#RespectYourElders: Norman Lear (born 1922) is a critically acclaimed television comedy writer and producer, most commonly known for his work on “The Jeffersons,” “Good Times” and introducing the world to the famous Archie Bunker on “All in the Family.” Lear is known for being one of the first television producers to spotlight current social and political issues on his shows, something that was not commonplace in the 1970s.
Prior to his career in television, Lear served in World War II, earning the Air Medal from the United States Army Air Forces for his service. After the war, Lear worked in public relations. All of these life experiences would later inform his television shows.
Lear went on to write for a variety show, “The Ford Star Revue,” which put him and his partner Ed Simmons on the map in the comedy world after fellow comedian Jerry Lewis took notice. After bouncing around from the “Colgate Comedy Hour”and “The Martha Raye Show,” Lear started Tandem Productions, where he earned an Academy Award Nomination for his writing on “Divorce American Style.” His work on “All in the Family” eventually earned 4 Emmy Awards and the Peabody Award in 1977.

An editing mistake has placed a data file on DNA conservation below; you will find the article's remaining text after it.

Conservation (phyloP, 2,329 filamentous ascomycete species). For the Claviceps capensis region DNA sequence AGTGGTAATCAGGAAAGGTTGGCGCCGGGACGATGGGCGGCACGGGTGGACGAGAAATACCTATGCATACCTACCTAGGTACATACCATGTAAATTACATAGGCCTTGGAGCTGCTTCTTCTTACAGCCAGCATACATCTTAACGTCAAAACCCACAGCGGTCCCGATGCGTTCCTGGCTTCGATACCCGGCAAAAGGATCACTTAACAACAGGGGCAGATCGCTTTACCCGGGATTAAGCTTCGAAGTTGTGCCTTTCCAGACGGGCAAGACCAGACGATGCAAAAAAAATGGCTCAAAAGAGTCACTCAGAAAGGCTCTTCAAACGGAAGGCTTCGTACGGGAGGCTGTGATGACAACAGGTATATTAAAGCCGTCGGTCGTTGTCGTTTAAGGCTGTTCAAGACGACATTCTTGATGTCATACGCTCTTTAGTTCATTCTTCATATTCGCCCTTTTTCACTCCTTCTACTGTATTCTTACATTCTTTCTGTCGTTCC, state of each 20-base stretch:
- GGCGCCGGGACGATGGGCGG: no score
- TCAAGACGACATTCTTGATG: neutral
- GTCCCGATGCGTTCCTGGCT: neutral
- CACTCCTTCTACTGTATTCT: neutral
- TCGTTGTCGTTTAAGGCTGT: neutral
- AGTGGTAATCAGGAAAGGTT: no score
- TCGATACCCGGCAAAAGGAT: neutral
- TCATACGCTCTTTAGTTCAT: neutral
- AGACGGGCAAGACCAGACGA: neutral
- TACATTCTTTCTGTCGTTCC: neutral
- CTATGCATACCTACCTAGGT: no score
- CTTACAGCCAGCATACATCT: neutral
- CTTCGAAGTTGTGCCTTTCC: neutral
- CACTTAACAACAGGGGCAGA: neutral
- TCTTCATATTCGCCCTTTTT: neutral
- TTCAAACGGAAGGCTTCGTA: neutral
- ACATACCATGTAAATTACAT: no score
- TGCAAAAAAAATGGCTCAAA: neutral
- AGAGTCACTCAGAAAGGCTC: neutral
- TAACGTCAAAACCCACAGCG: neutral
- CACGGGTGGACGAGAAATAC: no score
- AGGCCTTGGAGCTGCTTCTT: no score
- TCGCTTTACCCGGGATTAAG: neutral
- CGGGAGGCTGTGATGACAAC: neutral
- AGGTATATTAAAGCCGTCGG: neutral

Lear then took a break from entertainment and formed People For the American Way, which describes itself as “a non-profit organization designed to speak out for Bill of Rights guarantees and to monitor violations of constitutional freedoms.” He additionally founded the Business Enterprise Trust, Norman Lear Center, Environmental Media Association and later received the National Medal of Arts from President Clinton in 1999.
All of this fame was highly unexpected for Lear. He said, “All I wanted was to grow up to be a guy who could flip a quarter to a nephew.”
To hear more from Norman Lear himself, take a look at his recent feature on NPR here.